Attention Michigan EIBC members: if you have a job announcement you would like in the newsletter, please send a paragraph describing the position and a link to apply to Matt Bandyk at firstname.lastname@example.org. Please include in the email a specific end date for the job posting.
Elevate’s Senior Program Manager, Michigan Justice 40 Accelerator supports Elevate’s mission by leading equity-focused programs and projects that support building the capacity of community-based organizations to implement community-driven climate solutions. The Senior Program Manager collaborates across the organization as well as with key partner organizations, public sector partners. The Senior Program Manager will serve as the primary point of contact for the MI Justice40 Accelerator cohort members on their journey of federal funding readiness and implementation.
The Technical Project Manager, Community Programs (MI) leads the implementation of projects and small programs, maintains client relationships, and assists with program development for specific initiatives related to affordable housing and sustainable communities with an emphasis on energy and water efficiency and renewable energy. Many projects focus on utility affordability, building decarbonization, renewable energy access, climate planning, and/or community resilience. This position requires some technical background in building science, construction management, energy auditing, energy engineering, or other related analytical expertise.
Michigan EIBC member Centrepolis Accelerator at Lawrence Technological University is calling all innovators to apply for its Industrial Decarbonization Innovation Challenge. The goal of this challenge is to globally crowdsource best-in-class industrial decarbonization technologies and connect them with industrial corporate sponsors to accelerate their emission reduction goals and industrial decarbonization programs. Up to $250,000 in prizes will be made available to demonstrate and test best-in-class industrial decarbonization technologies in a real world setting.Click here to learn more about the challenge. Applications will close on Nov. 30.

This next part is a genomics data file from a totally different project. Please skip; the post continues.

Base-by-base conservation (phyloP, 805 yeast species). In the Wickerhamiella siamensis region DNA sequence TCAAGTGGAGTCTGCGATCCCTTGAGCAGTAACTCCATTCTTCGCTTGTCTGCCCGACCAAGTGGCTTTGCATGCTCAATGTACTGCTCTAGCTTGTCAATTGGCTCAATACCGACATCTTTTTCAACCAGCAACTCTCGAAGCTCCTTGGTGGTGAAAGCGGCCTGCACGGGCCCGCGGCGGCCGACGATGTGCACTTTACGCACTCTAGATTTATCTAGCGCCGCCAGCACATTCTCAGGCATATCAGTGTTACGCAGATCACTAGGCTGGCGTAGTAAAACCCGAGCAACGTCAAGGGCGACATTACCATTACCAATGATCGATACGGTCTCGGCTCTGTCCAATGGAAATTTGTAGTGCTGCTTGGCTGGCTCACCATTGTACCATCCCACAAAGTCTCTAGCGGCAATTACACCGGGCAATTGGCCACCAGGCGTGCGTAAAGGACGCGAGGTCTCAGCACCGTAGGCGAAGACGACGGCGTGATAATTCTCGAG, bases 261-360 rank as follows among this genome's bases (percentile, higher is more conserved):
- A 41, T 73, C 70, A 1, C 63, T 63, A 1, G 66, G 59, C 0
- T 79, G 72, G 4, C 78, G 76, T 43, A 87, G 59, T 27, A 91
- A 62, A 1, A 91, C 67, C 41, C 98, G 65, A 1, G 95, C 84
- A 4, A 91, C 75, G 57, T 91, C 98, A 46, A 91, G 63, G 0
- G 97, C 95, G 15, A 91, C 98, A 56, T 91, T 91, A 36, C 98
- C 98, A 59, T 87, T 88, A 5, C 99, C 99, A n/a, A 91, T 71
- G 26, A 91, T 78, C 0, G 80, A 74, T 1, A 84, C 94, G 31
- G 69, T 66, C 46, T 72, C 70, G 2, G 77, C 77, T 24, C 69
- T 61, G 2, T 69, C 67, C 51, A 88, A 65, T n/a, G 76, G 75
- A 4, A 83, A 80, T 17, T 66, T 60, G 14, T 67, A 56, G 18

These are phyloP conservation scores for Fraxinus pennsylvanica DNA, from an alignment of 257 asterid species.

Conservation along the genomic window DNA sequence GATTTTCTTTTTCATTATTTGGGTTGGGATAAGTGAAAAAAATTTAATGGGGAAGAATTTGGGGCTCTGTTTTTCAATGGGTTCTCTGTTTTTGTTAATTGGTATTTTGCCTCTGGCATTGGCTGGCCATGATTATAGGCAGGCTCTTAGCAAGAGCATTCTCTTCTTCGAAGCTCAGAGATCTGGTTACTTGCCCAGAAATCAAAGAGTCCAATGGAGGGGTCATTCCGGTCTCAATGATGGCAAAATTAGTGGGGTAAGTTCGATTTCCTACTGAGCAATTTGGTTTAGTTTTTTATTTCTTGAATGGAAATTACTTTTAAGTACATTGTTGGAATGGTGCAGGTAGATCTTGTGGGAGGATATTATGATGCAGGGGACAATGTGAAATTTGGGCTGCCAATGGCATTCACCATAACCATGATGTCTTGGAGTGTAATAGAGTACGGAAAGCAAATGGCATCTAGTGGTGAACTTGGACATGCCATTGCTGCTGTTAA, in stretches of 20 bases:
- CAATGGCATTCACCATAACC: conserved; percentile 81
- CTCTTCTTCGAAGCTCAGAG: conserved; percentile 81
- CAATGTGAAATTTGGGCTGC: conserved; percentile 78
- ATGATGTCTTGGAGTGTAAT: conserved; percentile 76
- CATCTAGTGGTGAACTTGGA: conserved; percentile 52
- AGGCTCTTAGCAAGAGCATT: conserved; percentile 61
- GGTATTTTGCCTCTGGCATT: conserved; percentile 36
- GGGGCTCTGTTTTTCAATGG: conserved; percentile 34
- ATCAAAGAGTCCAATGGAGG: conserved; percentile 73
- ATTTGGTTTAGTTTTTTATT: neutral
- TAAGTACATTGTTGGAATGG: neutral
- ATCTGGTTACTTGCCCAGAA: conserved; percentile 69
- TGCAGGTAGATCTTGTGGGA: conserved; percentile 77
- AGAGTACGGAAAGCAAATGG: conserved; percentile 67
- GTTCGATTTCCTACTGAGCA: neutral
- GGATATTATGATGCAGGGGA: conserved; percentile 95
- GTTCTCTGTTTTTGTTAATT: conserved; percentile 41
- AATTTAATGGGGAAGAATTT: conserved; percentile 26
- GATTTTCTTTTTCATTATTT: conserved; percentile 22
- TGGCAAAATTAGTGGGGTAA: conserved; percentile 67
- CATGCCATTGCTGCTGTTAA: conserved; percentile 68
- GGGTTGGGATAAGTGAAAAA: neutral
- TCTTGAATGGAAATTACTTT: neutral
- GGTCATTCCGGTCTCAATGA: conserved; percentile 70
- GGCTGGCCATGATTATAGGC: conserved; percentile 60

Acadia Center is seeking to fill the role of Senior Director, Climate & Clean Energy Programs. Learn more here.
Consumers Energy has issued a RFP for solar generation projects in accordance with the company’s Proposed Course of Action in its Integrated Resource Plan. This forthcoming RFP is separate and distinct from the ongoing Consumers Energy 2023 VGP RFP for Wind and Solar generation projects. Read the RFP documents here. Respondent and project qualification applications are due Dec. 6.
The Michigan Department of Environment, Great Lakes, and Energy (EGLE) has announced $1.2 million in funding available for matching grants to advance strategic deployment of EV infrastructure along Lake Michigan, part of the “Lake Michigan Circuit” being built in cooperation with Wisconsin, Illinois and Indiana. Matching grants are available to public, private, or nonprofit entities, for publicly available level 2 chargers or direct current (DC) fast chargers. Applications are due by 5 pm, Eastern Standard Time, Dec. 4, 2023. The request for proposals and other information about this opportunity can be found here.
Michigan EGLE issues an RFP offering grants through its Retooling Program for small manufacturers to implement energy efficiency upgrades. Applications are due March 3, 2024 or until funds are committed.